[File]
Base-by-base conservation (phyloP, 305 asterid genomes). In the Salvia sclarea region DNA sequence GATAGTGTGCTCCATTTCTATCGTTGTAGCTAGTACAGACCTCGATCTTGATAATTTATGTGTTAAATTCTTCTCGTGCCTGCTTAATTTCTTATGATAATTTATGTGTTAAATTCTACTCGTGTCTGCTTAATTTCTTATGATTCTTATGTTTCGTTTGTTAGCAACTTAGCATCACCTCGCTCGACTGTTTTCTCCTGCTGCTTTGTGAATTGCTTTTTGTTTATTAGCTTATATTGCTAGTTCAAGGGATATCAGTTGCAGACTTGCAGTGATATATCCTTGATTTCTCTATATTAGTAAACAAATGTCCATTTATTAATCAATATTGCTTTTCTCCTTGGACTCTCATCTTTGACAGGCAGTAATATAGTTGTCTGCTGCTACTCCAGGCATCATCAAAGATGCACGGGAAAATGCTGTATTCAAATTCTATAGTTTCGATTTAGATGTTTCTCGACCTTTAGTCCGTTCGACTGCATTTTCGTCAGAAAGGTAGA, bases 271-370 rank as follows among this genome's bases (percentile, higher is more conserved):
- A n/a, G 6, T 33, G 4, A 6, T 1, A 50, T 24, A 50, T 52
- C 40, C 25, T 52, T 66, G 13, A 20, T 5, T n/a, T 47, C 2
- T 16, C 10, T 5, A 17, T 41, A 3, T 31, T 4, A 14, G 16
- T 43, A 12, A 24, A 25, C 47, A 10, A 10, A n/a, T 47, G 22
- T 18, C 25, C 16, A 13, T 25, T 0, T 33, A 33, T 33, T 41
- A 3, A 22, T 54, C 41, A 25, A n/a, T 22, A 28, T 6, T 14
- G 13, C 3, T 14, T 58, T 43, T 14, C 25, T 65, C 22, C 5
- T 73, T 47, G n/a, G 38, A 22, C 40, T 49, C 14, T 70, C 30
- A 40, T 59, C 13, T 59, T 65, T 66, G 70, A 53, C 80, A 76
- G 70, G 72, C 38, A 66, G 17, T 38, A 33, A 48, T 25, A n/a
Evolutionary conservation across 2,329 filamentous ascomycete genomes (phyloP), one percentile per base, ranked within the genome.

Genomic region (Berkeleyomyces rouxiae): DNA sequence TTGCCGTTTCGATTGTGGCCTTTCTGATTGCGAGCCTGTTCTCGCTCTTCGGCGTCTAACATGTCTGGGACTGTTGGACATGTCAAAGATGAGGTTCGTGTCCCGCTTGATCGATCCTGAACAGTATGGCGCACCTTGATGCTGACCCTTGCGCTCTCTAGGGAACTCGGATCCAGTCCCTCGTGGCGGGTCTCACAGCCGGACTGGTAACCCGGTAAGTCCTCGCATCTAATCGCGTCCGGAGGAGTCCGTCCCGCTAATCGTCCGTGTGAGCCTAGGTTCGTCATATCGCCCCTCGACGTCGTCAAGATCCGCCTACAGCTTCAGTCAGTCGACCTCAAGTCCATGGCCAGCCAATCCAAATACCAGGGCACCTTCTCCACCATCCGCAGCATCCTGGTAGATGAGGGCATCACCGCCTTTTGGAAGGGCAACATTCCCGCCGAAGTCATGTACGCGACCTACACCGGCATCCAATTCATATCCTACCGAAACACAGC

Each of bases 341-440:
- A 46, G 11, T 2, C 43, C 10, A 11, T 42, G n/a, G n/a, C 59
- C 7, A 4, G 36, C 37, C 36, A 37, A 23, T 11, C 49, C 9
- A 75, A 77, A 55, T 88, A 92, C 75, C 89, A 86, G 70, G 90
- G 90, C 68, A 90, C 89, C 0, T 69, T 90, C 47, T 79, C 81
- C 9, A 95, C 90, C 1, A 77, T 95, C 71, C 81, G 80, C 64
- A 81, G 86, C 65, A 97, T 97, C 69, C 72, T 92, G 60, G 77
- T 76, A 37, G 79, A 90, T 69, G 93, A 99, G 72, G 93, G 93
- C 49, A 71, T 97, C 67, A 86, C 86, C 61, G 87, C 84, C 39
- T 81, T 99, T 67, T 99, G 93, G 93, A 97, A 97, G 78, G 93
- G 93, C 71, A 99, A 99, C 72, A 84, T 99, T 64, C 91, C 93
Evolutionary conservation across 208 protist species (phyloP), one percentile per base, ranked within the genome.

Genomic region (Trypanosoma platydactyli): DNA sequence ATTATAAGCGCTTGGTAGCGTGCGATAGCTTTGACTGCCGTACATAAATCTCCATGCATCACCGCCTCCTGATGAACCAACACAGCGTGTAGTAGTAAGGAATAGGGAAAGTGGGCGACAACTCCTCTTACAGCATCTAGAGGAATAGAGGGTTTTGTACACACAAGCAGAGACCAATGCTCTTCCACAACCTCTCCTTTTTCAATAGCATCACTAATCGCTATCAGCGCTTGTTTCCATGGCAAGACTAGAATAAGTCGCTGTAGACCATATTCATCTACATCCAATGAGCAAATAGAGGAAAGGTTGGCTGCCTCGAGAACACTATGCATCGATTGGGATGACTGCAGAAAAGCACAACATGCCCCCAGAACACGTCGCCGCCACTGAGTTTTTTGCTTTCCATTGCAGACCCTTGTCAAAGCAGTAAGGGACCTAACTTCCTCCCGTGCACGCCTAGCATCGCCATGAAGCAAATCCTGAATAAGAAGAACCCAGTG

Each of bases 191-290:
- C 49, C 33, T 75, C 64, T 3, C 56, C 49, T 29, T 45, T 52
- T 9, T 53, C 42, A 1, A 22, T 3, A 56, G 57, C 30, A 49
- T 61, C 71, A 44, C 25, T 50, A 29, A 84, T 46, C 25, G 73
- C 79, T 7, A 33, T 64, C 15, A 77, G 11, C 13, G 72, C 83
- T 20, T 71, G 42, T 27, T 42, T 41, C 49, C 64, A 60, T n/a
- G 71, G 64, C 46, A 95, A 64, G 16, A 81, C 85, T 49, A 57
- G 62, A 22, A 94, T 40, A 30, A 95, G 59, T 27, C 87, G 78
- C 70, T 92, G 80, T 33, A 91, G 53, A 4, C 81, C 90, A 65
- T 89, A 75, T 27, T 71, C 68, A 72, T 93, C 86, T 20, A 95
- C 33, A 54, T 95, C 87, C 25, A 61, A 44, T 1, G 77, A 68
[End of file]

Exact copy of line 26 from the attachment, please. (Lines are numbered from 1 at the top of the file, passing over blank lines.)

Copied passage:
Genomic region (Trypanosoma platydactyli): DNA sequence ATTATAAGCGCTTGGTAGCGTGCGATAGCTTTGACTGCCGTACATAAATCTCCATGCATCACCGCCTCCTGATGAACCAACACAGCGTGTAGTAGTAAGGAATAGGGAAAGTGGGCGACAACTCCTCTTACAGCATCTAGAGGAATAGAGGGTTTTGTACACACAAGCAGAGACCAATGCTCTTCCACAACCTCTCCTTTTTCAATAGCATCACTAATCGCTATCAGCGCTTGTTTCCATGGCAAGACTAGAATAAGTCGCTGTAGACCATATTCATCTACATCCAATGAGCAAATAGAGGAAAGGTTGGCTGCCTCGAGAACACTATGCATCGATTGGGATGACTGCAGAAAAGCACAACATGCCCCCAGAACACGTCGCCGCCACTGAGTTTTTTGCTTTCCATTGCAGACCCTTGTCAAAGCAGTAAGGGACCTAACTTCCTCCCGTGCACGCCTAGCATCGCCATGAAGCAAATCCTGAATAAGAAGAACCCAGTG